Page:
Log in to StudySoup
Get Full Access to OleMiss - Psy 201 - Study Guide - Midterm
Join StudySoup for FREE
Get Full Access to OleMiss - Psy 201 - Study Guide - Midterm

Already have an account? Login here
Reset your password

OLEMISS / Psychology / PSY 201 / our ability to fulfill our potential through greater self-understandin

our ability to fulfill our potential through greater self-understandin

our ability to fulfill our potential through greater self-understandin


School: University of Mississippi
Department: Psychology
Course: General Psychology
Professor: Heather bliss
Term: Fall 2016
Cost: 50
Name: Final Review for Psychology 202
Description: Personality
Uploaded: 12/08/2016
8 Pages 84 Views 0 Unlocks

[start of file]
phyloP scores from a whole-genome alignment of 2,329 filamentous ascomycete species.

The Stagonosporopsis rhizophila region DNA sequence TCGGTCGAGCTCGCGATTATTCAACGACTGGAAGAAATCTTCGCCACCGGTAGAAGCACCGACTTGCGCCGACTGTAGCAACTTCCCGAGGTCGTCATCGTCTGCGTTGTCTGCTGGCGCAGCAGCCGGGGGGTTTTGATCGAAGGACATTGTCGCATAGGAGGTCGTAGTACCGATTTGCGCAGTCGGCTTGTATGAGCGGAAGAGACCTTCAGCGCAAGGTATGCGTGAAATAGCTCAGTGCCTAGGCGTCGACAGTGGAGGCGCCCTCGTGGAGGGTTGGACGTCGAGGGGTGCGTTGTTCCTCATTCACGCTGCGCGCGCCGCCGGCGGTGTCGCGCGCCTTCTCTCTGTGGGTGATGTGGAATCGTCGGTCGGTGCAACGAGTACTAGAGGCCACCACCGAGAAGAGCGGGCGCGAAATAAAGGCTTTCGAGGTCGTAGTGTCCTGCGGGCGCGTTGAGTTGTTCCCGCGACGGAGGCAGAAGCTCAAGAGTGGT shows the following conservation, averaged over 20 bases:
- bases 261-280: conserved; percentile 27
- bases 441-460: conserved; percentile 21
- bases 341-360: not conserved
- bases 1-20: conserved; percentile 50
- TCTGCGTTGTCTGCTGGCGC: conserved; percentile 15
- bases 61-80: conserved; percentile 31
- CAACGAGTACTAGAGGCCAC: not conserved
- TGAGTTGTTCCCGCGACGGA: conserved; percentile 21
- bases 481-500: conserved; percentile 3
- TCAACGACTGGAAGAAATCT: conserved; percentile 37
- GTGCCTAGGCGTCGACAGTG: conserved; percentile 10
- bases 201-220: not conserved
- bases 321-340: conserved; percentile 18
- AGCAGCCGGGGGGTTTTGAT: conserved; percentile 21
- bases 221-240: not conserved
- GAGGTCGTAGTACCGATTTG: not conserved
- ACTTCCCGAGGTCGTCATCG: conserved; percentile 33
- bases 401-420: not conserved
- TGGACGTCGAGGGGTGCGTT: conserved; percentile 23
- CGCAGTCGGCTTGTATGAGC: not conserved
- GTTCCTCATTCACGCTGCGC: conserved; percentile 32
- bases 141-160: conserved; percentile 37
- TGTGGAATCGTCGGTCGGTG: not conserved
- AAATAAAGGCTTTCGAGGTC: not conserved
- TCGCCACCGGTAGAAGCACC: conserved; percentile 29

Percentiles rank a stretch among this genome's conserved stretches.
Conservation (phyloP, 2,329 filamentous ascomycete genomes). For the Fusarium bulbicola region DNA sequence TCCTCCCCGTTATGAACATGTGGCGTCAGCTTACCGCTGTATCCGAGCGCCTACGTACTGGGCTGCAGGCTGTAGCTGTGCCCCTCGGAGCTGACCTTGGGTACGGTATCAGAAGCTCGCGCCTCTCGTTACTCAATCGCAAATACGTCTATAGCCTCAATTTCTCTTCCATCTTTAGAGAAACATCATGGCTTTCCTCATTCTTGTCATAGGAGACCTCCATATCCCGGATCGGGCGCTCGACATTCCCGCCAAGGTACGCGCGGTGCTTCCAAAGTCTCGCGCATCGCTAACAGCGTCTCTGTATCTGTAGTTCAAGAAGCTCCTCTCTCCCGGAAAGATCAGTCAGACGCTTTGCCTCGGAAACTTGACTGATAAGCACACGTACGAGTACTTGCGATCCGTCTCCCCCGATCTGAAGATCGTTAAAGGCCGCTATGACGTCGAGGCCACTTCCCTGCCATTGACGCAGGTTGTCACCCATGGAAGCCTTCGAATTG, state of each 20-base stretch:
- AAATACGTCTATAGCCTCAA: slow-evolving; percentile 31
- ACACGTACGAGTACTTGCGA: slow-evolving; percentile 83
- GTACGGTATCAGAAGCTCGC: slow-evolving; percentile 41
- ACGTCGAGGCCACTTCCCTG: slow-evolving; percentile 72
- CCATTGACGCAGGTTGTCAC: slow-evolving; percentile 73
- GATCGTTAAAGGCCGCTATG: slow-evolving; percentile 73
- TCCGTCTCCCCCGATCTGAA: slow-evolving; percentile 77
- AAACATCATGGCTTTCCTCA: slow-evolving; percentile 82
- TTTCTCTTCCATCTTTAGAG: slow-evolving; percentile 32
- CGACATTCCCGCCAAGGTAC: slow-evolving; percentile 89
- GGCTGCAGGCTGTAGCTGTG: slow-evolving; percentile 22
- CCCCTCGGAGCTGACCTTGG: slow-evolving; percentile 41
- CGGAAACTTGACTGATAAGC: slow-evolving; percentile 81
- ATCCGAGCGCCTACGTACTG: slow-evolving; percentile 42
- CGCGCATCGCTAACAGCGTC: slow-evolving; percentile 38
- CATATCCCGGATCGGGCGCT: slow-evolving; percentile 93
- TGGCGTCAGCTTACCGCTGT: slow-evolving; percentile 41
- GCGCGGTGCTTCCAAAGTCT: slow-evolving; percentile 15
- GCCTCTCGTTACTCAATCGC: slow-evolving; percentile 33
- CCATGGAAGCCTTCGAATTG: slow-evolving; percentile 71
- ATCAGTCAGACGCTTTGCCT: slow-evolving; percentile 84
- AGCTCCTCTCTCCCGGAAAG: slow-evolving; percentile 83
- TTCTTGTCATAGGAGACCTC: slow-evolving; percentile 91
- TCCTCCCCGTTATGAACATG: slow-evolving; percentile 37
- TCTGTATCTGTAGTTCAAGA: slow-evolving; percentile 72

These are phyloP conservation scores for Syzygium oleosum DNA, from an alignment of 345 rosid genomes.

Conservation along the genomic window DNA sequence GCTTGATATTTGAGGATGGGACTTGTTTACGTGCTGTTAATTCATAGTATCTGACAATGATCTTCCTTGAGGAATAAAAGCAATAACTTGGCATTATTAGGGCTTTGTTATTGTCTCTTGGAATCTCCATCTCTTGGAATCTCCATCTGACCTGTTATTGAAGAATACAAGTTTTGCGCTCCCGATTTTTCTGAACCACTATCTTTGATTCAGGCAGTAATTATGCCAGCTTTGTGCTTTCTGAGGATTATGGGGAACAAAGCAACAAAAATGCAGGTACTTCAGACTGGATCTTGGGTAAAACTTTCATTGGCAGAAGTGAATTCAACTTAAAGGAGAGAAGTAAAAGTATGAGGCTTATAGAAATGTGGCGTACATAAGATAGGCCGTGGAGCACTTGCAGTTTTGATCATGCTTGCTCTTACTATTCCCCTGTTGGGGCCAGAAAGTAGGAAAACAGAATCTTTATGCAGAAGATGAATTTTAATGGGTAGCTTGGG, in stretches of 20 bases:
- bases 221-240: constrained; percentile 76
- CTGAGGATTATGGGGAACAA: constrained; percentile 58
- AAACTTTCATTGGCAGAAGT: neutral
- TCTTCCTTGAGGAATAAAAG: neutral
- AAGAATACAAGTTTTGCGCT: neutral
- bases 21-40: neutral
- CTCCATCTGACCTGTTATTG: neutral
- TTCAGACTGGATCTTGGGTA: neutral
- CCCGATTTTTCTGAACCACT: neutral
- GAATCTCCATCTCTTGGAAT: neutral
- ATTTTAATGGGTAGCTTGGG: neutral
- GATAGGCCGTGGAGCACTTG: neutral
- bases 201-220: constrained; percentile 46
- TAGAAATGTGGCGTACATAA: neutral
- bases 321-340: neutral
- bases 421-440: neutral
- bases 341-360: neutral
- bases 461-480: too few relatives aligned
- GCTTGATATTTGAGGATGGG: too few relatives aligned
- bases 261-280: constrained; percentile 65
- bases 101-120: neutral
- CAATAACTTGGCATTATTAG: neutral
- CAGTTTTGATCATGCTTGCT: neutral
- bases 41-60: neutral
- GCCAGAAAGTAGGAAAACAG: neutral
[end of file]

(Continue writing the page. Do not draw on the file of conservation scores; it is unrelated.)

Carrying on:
So Where does the Theory of Personality come from?

One May What a Personality Trait is?

So, What is Personality?

Final Review: Chapter 13- So, What is Personality?? - Consists of thoughts, emotional responses, and behaviors that are relatively stable over time and circumstances.  - These are a collection of personality traits One May What a Personality Trait is?? - These are the single concepts of personality (not the whole personality)  - All the aspects of perWe also discuss several other topics like biochemistry final exam
Don't forget about the age old question of the less elastic a monopolistic competitor's long-run demand curve, the
If you want to learn more check out protein study guide
If you want to learn more check out sarah feakins
Don't forget about the age old question of mus 172 study guide
If you want to learn more check out hibaq meaning